In the context of the literacies of the digital world (read Howard Rheingold’s Netsmart to learn more) a crucial component is collaboration. No longer is learning something that is performed by an isolated individual building a one-on-one relationship with content and the instructor. Today content is collective. Knowledge is built through collaboration with a crowd. No longer is there just one teacher — there are many. By necessity, then, teaching is not just transmitting information, and thus educational uses of technology are not simply about transmission of information. Teaching is weaving strands between content and learners, all in the context of connected educational communities.
And that’s the point. Technology integration is taking new, ever-changing technology and seamlessly incorporating it strategically to aid in the construction of knowledge. The teacher becomes the learner; the learner becomes the teacher, and tools of the trade facilitate this process.
So getting back to our pedagogical fear factor. Learning new tech isn’t really hard. It’s just that we are so inundated with updates and new products that we get intimidated. We suffer from what I call “Technology Fatigue”. Too many emails. Too many tweets. Too many Facebook updates. And too many new widgets and gadgets. All of these “distractions” get in the way of our advancing the art of teaching and learning; preventing us from seeing the big picture. We need to get a handle on it, taking one step at a time. We build on what we already know. That’s the key – that’s how we help ourselves incorporate what we have experienced and will soon encounter in our craft. Rather than concentrating on the tool, let’s focus on what we want our students to learn and how we can help make that happen. That way we see the whole process in a less off-putting light. We’ll stop being afraid.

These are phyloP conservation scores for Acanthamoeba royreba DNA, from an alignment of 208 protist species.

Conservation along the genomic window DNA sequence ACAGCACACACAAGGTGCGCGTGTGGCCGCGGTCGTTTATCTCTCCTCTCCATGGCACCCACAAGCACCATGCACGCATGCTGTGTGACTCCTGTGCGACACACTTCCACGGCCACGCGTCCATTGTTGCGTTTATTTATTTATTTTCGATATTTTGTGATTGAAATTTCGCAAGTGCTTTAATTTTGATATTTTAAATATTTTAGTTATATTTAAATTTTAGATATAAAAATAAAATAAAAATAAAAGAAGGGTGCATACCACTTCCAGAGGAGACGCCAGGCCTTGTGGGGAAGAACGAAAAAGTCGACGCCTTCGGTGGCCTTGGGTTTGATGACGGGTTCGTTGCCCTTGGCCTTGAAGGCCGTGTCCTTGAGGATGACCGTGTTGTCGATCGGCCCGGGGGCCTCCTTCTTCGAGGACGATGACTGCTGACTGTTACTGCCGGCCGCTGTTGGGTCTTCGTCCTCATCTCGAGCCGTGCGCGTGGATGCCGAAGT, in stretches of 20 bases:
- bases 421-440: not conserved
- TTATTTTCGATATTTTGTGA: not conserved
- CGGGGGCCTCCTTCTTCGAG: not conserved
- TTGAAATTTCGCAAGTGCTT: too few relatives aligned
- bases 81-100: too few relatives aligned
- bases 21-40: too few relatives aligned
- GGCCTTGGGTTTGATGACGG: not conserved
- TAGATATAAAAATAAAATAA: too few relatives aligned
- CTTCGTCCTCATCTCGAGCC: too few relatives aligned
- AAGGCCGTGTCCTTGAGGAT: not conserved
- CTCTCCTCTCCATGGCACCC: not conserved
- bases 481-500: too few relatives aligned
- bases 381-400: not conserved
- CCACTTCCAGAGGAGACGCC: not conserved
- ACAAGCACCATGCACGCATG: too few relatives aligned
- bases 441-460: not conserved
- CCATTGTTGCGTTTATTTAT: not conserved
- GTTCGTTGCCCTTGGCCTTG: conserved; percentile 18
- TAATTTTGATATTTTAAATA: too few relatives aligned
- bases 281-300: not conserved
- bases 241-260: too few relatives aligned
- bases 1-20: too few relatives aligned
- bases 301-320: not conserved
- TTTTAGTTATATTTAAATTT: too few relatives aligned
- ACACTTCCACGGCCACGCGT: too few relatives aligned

Integration then, means that the teacher is able to focus on the true goal of education: Not the subject matter and not the means. Technology is a tool that helps us to focus on what’s really important: on learning and the student.
In The Connected Educator by Sheryl Nussbaum-Beach and Lani Ritter Hall, I found a great piece of text that says it all: "…we do not focus on the hammer or the nails, but on what we can build with the hammer and the value of what will transpire inside the space once we’ve created it". Technology integration means leveraging our knowledge of how we learn and develop our competence, applying it to how we train one another to achieve the real goal: Creating environments enabling our students to expand the frontiers of their competence.
Let’s Just Do It.
Peter Eckstein is the Director of Congregational Learning at Temple Beth David (Conservative) in Palm Beach Gardens and is the Technology Integration Educator for the Friedman Commission for Jewish Education. As a volunteer, he currently sits on the Conservative movement’s Jewish Educators Assembly (JEA) national board and on the the Reform movement’s National Association of Temple Educators (NATE) Professional Development Committee. Peter has been participating in this summer’s Social Media Successes for Jewish Educators webinar series produced by Darim Online. He tweets as @redmenace56 and blogs as The Fifth Child at http://jcastnetwork.org/5thchild